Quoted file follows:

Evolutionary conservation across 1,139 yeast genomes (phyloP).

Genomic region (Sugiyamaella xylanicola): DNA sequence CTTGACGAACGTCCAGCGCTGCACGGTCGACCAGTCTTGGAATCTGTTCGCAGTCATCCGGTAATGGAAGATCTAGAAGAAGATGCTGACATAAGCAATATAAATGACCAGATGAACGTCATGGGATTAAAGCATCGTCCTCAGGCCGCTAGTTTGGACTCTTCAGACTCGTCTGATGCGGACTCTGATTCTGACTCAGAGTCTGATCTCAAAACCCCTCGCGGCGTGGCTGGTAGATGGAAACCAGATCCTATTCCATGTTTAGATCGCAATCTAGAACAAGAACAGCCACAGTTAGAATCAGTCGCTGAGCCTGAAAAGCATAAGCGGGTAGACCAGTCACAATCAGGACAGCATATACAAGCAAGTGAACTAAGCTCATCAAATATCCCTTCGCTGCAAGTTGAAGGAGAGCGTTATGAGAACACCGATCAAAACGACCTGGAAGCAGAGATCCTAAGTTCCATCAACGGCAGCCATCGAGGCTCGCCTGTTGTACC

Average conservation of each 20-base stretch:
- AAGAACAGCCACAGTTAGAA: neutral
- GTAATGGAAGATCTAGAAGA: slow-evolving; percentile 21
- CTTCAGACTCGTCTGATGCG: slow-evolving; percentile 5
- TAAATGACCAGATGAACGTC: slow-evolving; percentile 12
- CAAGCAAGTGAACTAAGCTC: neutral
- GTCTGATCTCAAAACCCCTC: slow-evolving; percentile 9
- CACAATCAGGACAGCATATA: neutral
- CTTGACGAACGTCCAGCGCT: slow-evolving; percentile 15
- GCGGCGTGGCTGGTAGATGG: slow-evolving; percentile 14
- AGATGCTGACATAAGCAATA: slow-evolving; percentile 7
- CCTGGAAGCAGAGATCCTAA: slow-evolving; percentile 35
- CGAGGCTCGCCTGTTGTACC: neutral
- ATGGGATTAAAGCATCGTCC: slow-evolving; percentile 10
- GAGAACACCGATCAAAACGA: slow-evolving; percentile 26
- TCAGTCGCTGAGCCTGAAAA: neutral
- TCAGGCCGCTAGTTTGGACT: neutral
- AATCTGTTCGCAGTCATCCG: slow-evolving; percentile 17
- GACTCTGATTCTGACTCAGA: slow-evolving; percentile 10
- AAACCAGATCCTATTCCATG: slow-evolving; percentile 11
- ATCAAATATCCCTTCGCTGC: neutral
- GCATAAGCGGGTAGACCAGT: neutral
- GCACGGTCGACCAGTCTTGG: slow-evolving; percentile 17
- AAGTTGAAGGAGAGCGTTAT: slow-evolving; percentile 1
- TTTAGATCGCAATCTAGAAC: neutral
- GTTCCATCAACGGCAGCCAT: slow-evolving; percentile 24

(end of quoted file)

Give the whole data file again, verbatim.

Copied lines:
Evolutionary conservation across 1,139 yeast genomes (phyloP).

Genomic region (Sugiyamaella xylanicola): DNA sequence CTTGACGAACGTCCAGCGCTGCACGGTCGACCAGTCTTGGAATCTGTTCGCAGTCATCCGGTAATGGAAGATCTAGAAGAAGATGCTGACATAAGCAATATAAATGACCAGATGAACGTCATGGGATTAAAGCATCGTCCTCAGGCCGCTAGTTTGGACTCTTCAGACTCGTCTGATGCGGACTCTGATTCTGACTCAGAGTCTGATCTCAAAACCCCTCGCGGCGTGGCTGGTAGATGGAAACCAGATCCTATTCCATGTTTAGATCGCAATCTAGAACAAGAACAGCCACAGTTAGAATCAGTCGCTGAGCCTGAAAAGCATAAGCGGGTAGACCAGTCACAATCAGGACAGCATATACAAGCAAGTGAACTAAGCTCATCAAATATCCCTTCGCTGCAAGTTGAAGGAGAGCGTTATGAGAACACCGATCAAAACGACCTGGAAGCAGAGATCCTAAGTTCCATCAACGGCAGCCATCGAGGCTCGCCTGTTGTACC

Average conservation of each 20-base stretch:
- AAGAACAGCCACAGTTAGAA: neutral
- GTAATGGAAGATCTAGAAGA: slow-evolving; percentile 21
- CTTCAGACTCGTCTGATGCG: slow-evolving; percentile 5
- TAAATGACCAGATGAACGTC: slow-evolving; percentile 12
- CAAGCAAGTGAACTAAGCTC: neutral
- GTCTGATCTCAAAACCCCTC: slow-evolving; percentile 9
- CACAATCAGGACAGCATATA: neutral
- CTTGACGAACGTCCAGCGCT: slow-evolving; percentile 15
- GCGGCGTGGCTGGTAGATGG: slow-evolving; percentile 14
- AGATGCTGACATAAGCAATA: slow-evolving; percentile 7
- CCTGGAAGCAGAGATCCTAA: slow-evolving; percentile 35
- CGAGGCTCGCCTGTTGTACC: neutral
- ATGGGATTAAAGCATCGTCC: slow-evolving; percentile 10
- GAGAACACCGATCAAAACGA: slow-evolving; percentile 26
- TCAGTCGCTGAGCCTGAAAA: neutral
- TCAGGCCGCTAGTTTGGACT: neutral
- AATCTGTTCGCAGTCATCCG: slow-evolving; percentile 17
- GACTCTGATTCTGACTCAGA: slow-evolving; percentile 10
- AAACCAGATCCTATTCCATG: slow-evolving; percentile 11
- ATCAAATATCCCTTCGCTGC: neutral
- GCATAAGCGGGTAGACCAGT: neutral
- GCACGGTCGACCAGTCTTGG: slow-evolving; percentile 17
- AAGTTGAAGGAGAGCGTTAT: slow-evolving; percentile 1
- TTTAGATCGCAATCTAGAAC: neutral
- GTTCCATCAACGGCAGCCAT: slow-evolving; percentile 24